And obviously, in a free market, when businesses fail because they made stupid investment decisions, they go bankrupt. But both Romney and Gingrich joined President Obama (and President Bush) in supporting TARP and the bailout of some of America’s biggest banks and investment firms. This was not a one‐time situation brought about by a unique crisis: Dodd‐Frank enshrines the principle of “too big to fail,” all but guaranteeing future bailouts.
The Cato Institute estimates that corporate welfare now tops $125 billion per year. Among the biggest beneficiaries are companies such as Boeing, Xerox, IBM, Motorola, Dow Chemical, and General Electric. At a time when we are facing a $15.3 trillion national debt and borrowing 34 cents out of every dollar we spend, should we really be spending money to subsidize McDonald’s advertisements for Chicken McNuggets overseas?
And, when they don’t get direct subsidies, businesses are forcing taxpayers to subsidize consumer purchases of their products.
For example, Big Pharma poured more than $150 million into advertising in favor of Obamacare. Why? Among other things, every insurance plan in America will now be required to cover pharmaceutical products. And, closing the Medicare Part D “donut hole” will encourage seniors to buy brand‐name drugs rather than cheaper generics. Speaking of the Medicare prescription‐drug program, guess who was the biggest lobby in favor of the entitlement expansion? The drug companies even funneled millions of dollars to Newt Gingrich’s Center for Health Transformation. No surprise, then, that Gingrich supported the Medicare expansion, calling it a cost‐saving idea, even though it added $17 trillion to the Medicare’s unfunded obligations. Among the biggest supporters of Obamacare’s individual insurance mandate are the big insurance companies. After all, isn’t it great for the government to force people to buy your product? It certainly beats having to provide cheaper and higher‐quality insurance.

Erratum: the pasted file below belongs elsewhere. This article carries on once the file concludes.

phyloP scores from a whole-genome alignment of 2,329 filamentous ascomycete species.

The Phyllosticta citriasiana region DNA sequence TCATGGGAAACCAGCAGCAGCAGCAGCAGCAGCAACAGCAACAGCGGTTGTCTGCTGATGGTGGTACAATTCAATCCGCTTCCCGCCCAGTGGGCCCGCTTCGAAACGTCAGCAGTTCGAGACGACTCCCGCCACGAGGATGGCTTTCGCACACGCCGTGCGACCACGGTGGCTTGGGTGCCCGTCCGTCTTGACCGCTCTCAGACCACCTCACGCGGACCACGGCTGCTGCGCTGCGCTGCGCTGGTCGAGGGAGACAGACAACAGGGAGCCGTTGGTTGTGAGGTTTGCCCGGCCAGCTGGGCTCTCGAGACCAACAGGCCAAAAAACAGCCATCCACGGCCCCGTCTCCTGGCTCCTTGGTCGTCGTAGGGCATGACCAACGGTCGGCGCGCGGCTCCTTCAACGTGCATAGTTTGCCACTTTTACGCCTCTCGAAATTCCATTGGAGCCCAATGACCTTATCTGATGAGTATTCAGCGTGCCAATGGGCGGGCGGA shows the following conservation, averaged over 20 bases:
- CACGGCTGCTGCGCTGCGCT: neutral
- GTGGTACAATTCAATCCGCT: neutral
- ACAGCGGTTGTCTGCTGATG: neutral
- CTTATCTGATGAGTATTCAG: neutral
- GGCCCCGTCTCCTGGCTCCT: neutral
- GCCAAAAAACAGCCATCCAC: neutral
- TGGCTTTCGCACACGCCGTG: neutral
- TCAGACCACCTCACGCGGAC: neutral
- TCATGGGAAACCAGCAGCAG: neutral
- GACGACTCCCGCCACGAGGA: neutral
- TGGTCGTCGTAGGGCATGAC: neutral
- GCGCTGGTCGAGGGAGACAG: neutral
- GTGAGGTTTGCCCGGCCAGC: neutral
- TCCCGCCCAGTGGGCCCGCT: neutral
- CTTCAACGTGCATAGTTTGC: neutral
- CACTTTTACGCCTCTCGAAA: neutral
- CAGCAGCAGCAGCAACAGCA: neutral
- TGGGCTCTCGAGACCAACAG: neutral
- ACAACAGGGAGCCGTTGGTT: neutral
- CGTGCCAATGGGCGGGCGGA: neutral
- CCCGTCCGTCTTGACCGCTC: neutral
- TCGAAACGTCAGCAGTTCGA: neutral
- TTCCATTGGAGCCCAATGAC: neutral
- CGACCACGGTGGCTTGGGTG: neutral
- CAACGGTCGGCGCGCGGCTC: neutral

Big businesses also use regulations to prevent competition or impose costs on their competitors. For example, General Electric is among the biggest supporters of President Obama’s “cap and trade” proposals. GE is not doing this out of some sense of altruistic global citizenship, but because it operates a unit that would trade cap‐and‐trade credits. The company stands to reap billions in profits were Obama’s plan to pass.
Similarly, Walmart stunned many by coming out in support of an employer health mandate. But it’s really not that surprising. Walmart actually spends more on employee health care than its competitor Target. Mandating that all companies provide health insurance will drive up Target’s costs, benefiting Walmart.
President Obama is planning to mount a reelection campaign that attempts to paint Republicans as the captives of special interests, ignoring his own addiction to corporate bailouts, handouts, and cop outs.
Polls show that despite the president’s drumbeat about inequality, Americans are not particularly concerned about income disparities. But there does seem to be a growing concern that the system seems to be rigged to benefit the powerful and well connected. Simply put, Americans don’t care about unequal outcomes as long as the system is fair.
If Republicans want to counter this, they will need to take a firm stand in favor of free markets, rather than special‐interest corporatism. They should stop talking about how “pro‐business” they are, and talk about the virtues of free‐market capitalism — emphasis on the “free market.”
Will they do so?
Last week, both Romney and Gingrich came out in favor of sugar subsidies. That isn’t encouraging.